Office spaces have changed dramatically over the past few decades. From Mad Men-era corner offices to cramped cubicles to startup-style open floor plans, societal trends continue to change how we work.
Many of these trends happen over time, with some companies leading the way and laggards eventually following suit. However, 2020 saw a drastic shift to remote work as the COVID-19 pandemic closed offices and put families into lockdown. While business owners were eager to return to the office at first, many are now reconsidering that plan.
This year has debuted the latest workplace trend: the down-sized office, along with its more dramatic counterpart: no office at all.
Even if the pandemic ended tomorrow and everyone could return to pre-2020 levels of socializing, a large portion of your team members likely wouldn’t want to return to the office. There was a significant remote work trend even before the pandemic, and now employees have proof that their productivity won’t drop just because they aren’t in the office.
According to a survey by The Grossman Group, a leadership and communications consulting firm, 48% of employees working from home now say they would like to continue working from home, even after the pandemic passes.
Even if your employees return to the office, they might want to set up an agreement for partial remote work. For example, they could work remotely 2–3 days per week or do half-days in the office to help with their childcare situations.
With the workforce becoming increasingly remote, you have an opportunity to downsize your physical office space.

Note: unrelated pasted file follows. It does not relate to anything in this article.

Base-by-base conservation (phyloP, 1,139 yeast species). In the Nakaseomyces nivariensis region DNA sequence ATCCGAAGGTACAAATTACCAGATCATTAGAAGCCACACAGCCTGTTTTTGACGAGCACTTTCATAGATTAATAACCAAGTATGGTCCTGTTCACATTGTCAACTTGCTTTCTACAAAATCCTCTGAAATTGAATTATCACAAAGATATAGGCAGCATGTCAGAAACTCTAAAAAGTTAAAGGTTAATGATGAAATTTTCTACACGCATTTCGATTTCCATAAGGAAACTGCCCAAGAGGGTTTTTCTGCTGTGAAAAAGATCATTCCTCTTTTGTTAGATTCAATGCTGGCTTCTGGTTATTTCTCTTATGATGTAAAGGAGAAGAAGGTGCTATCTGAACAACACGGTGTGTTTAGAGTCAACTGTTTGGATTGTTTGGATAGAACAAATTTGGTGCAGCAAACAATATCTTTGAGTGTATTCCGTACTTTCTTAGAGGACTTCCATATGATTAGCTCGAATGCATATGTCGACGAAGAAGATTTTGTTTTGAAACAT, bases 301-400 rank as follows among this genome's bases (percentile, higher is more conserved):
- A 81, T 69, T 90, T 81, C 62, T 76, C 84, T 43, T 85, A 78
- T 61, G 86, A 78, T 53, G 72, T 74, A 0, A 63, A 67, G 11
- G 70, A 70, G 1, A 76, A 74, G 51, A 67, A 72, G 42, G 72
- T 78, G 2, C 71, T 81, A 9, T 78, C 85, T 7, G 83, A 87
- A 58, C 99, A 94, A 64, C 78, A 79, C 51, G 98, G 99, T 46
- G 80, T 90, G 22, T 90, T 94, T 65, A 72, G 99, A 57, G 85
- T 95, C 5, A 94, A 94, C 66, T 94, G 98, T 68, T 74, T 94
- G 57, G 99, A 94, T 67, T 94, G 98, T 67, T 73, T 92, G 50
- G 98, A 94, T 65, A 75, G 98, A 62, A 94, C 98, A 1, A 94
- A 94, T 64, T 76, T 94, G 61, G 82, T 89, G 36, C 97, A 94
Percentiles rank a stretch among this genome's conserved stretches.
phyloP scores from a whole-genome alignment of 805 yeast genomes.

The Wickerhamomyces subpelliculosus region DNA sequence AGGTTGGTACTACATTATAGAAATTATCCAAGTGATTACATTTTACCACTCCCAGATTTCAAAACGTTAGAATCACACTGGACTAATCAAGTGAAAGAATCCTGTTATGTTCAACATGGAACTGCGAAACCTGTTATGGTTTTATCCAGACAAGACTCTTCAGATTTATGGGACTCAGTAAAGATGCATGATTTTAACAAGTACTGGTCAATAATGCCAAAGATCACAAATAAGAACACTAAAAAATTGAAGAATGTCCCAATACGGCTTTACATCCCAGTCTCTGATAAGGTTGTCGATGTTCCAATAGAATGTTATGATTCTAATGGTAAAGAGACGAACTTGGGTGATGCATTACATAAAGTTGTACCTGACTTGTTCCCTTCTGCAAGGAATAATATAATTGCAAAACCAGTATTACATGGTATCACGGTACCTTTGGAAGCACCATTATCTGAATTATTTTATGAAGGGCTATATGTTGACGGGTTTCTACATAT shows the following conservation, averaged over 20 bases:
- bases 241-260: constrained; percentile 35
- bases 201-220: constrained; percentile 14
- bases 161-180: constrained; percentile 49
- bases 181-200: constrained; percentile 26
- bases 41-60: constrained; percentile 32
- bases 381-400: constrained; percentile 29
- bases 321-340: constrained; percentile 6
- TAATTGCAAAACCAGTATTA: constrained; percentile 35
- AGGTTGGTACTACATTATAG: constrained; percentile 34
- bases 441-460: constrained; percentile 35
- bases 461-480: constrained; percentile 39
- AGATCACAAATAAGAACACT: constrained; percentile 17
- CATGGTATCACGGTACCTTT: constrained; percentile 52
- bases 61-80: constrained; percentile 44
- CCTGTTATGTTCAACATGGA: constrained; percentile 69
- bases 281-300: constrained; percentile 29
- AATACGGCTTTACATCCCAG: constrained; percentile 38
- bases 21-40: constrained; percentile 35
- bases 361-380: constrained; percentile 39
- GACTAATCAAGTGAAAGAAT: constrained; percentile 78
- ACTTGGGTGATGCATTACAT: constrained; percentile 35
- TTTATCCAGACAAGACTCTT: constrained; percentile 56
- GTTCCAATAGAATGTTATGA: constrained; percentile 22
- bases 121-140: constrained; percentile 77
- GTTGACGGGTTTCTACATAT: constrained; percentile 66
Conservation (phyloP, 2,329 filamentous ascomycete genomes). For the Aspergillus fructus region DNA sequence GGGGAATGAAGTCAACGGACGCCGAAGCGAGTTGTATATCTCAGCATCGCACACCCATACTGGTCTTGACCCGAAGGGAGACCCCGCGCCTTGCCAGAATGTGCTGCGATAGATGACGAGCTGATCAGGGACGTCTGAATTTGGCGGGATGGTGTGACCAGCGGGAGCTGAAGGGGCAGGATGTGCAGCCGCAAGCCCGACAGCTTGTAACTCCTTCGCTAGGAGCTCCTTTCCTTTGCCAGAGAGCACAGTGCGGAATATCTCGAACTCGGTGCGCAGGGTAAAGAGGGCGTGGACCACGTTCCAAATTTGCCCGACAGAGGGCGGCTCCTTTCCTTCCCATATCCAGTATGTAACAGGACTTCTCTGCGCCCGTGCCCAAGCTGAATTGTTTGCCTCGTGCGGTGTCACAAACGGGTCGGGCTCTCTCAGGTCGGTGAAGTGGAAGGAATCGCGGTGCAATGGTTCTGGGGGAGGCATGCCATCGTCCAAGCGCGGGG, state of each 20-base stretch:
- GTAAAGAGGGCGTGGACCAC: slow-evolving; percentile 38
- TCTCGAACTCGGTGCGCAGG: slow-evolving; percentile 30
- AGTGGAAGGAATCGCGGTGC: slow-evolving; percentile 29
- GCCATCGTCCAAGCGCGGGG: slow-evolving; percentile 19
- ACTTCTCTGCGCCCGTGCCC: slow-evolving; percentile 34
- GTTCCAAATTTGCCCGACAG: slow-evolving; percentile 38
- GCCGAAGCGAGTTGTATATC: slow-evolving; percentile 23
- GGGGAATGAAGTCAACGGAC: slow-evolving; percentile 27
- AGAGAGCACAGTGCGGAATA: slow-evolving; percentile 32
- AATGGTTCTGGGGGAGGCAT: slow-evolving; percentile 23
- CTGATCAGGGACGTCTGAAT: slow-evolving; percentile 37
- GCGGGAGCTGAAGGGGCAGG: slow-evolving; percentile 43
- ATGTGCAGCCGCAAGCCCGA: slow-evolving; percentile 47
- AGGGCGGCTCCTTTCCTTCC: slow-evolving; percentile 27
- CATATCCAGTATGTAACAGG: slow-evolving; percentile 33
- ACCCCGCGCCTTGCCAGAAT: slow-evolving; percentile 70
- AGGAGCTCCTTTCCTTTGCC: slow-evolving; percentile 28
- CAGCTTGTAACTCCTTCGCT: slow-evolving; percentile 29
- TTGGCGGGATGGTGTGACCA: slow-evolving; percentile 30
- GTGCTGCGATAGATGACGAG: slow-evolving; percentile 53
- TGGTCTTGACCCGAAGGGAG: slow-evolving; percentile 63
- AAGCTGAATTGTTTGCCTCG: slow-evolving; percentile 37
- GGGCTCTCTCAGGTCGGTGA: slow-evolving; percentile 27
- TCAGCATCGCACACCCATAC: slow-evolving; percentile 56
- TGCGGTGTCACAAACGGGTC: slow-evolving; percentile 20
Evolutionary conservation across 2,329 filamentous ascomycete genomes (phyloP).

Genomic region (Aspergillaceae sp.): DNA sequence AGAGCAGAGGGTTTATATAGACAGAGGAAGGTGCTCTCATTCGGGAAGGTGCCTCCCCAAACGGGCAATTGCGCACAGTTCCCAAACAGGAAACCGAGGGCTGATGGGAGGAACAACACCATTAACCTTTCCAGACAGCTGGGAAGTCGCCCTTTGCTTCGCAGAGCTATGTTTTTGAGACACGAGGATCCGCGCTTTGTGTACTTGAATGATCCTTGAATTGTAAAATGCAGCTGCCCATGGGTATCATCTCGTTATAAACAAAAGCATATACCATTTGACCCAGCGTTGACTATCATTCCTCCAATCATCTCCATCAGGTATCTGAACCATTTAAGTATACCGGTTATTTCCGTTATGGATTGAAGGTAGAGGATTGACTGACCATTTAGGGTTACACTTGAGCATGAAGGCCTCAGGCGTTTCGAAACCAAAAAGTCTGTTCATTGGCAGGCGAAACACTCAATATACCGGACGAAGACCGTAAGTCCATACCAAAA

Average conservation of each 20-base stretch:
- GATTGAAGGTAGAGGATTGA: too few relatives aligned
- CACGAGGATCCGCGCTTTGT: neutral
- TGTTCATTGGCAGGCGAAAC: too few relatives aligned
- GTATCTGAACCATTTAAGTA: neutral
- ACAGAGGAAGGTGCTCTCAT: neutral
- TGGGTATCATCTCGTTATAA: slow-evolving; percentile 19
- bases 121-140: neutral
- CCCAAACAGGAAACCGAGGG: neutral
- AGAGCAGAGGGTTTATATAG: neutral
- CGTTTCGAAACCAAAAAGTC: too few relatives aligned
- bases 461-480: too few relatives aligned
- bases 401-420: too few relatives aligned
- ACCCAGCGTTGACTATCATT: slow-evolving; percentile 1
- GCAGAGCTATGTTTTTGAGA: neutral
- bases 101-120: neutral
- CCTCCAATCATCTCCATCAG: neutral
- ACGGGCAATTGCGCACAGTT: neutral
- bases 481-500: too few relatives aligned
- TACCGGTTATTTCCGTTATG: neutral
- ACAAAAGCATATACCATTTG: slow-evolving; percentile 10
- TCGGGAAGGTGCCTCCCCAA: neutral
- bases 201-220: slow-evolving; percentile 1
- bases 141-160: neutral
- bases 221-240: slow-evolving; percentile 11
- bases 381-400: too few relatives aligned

A few years ago, hot desking became a popular trend. The idea was that no employee had a dedicated workspace. Instead, when they came into the office, they found an open desk and used that space for the day. This freedom gave the previously static office area a coffee-shop feel. You grabbed an open seat and hoped for the best.
There are many thought-pieces on the web criticizing hot desking. These critics say there is never enough room if the whole team is in the office and it is much harder to find someone you need to reach. However, as more companies move to remote work and flexibility, downsizing and using a hot-desk approach may make sense.
At any given point, 40% of an office’s dedicated desk space sits unused. During this time, the desk is empty because employees are on vacation or sitting in back-to-back meetings. A position vacancy can also leave a desk vacant for months. During this time, you still pay rent for the space even though it isn’t contributing to your profits.
When hot desking meets remote work, you don’t need desks for each employee. You only need space for a third of the capacity—maybe even less. Taking this approach can create a place for team members to work while also saving your company money. Just make sure you have a meeting space that fits your whole team in case you ever need to conduct an all-hands-on-deck meeting or company event.
If you are considering a hot-desk situation or letting your employees work remotely full-time, develop a plan to figure out what downsizing looks like for your business. You may want to create a committee to evaluate the viability of this option and to lead the project if it comes to fruition.
A few things to consider include:
Know that the downsizing process could take several months to reach completion. Not only do you need to review your current lease agreement, but you need to search for a new location, sign a new contract, and begin the moving process.
Realistically, you might not move into your new office space until early 2021—if not later. However, by making plans now, you can prepare your employees and ensure you find something that meets your needs.
2020 has been the year for change—whether you wanted it to be or not. You have seen how quickly your employees adapt and overcome challenges within your organization. Use this time to consider the future of your workspace and the expenses that come with it. Downsizing or going fully remote could help you save in the long run without affecting productivity.